Karen Kain's national and international reputation has garnered her many prestigious awards, including the Order of Canada in 1976 — the second dancer from the National Ballet of Canada to have received such an honour. She has received honorary degrees from the University of Toronto, McMaster University, Trent University and York University. The National Ballet of Canada, to celebrate her 20th anniversary with the company, organized a gala performance for Karen Kain in 1988. She invited her favorite dancers to perform works with her in a program she chose herself.

Karen Kain is known in the world of ballet as being extremely dedicated to the art — a workaholic and perfectionist. During her career she frequently overbooked herself because she always wanted to satisfy everyone. She once simultaneously toured Canada with the Ballet de Marseille from east to west and from west to east with the National Ballet of Canada. Kain is motivated by her desire to carry the message of the ballet to all the people of her country, from all backgrounds and all walks of life.

After 26 years as a principal dancer, Kain toured Canada one last time in 1997 with the National Ballet of Canada. She is now the Artistic Associate at the National Ballet of Canada and the "President for Life" of the Dancer Transition Centre. This centre "has a mandate to provide dancers who have become members during their careers with the financial, legal, personal and career-counseling assistance they need when the moment comes to withdraw from the stage." (Kain, p. 269) Karen Kain will always be one of the most exciting classical ballerinas Canada has ever produced, and she will live in the hearts of Canadians for generations to come.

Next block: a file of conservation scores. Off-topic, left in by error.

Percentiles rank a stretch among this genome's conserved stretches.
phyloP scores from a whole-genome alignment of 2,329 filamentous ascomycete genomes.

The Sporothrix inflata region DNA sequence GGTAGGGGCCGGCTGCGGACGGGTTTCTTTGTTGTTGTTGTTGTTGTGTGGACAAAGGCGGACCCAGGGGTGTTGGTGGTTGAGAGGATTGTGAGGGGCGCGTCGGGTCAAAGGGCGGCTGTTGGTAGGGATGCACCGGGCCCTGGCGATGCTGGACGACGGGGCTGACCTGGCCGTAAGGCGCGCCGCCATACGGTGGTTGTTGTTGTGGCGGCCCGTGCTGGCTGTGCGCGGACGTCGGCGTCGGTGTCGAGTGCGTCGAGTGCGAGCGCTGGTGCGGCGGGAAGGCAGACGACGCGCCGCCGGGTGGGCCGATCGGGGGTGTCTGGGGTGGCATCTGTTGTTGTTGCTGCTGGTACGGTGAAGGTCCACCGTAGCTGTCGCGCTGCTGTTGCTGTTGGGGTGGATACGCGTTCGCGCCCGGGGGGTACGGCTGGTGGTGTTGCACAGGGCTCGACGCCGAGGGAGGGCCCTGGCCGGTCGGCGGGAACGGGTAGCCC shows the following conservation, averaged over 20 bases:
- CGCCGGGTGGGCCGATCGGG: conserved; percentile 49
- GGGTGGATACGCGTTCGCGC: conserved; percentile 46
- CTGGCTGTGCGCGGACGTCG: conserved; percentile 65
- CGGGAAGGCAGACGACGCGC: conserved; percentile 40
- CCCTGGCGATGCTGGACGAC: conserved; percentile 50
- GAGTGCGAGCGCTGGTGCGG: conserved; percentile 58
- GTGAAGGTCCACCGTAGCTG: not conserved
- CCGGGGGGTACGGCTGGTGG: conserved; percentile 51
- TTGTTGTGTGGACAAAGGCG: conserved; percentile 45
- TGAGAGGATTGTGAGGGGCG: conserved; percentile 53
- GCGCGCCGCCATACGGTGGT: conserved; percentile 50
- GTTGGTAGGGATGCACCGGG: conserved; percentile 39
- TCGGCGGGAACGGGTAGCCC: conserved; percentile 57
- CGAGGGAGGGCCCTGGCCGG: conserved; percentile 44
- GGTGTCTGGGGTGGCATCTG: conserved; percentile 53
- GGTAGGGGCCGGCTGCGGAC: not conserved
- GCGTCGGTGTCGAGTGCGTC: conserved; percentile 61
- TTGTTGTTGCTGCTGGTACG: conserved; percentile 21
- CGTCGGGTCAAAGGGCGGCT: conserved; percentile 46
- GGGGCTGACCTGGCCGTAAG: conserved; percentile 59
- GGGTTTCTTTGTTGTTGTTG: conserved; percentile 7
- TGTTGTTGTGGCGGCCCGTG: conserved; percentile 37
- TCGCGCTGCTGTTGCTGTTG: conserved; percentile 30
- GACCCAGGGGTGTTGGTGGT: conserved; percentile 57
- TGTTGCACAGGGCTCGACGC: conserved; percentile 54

On September 16, 2004, Karen Kain was appointed as chair of the Canada Council for the Arts. This position marks another achievement in her already extremely accomplished career. It also suits Kain perfectly, thanks to her years of dedication to promoting the Canadian artistic scene.

Less than a year later, on July 1, 2005, Karen Kain became artistic director of the National Ballet of Canada where she had spent her career as a dancer. Having already served seven years as the company's artistic associate, she looks forward to the challenges of this new position.

The increasing demands of her position at the National Ballet of Canada led to her stepping down as Chair of the Canada Council, effective March 31, 2008.


Crabb, Michael. — "Karen & me". — Dance connection. — September/October 1994. — P. 14-17

Darling, Christopher. — Kain & Augustyn : a photographic study. — Toronto : Studio Vista, 1977. — 160 p.

Kain, Karen. — Karen Kain : movement never lies : an autobiography. — Toronto : McLelland & Stewart Inc., 1994. — 280 p.

McCabe, Nora. — "Karen Kain : trembling on the brink". — Dance in Canada. — Fall 1976. — P. 9-11

The National Ballet of Canada. — Karen Kain, artistic associate [online]. — [Cited August 8, 2003]. — Access :

Shipton, Rosemary. — Great Canadian visual and performing artists. — Calgary : Weigl Educational Publishers Limited, 2000. — P. 18-24

Street, David. — Karen Kain : lady of dance. — Toronto : McGraw-Hill Ryerson Limited, 1978. — 128 p.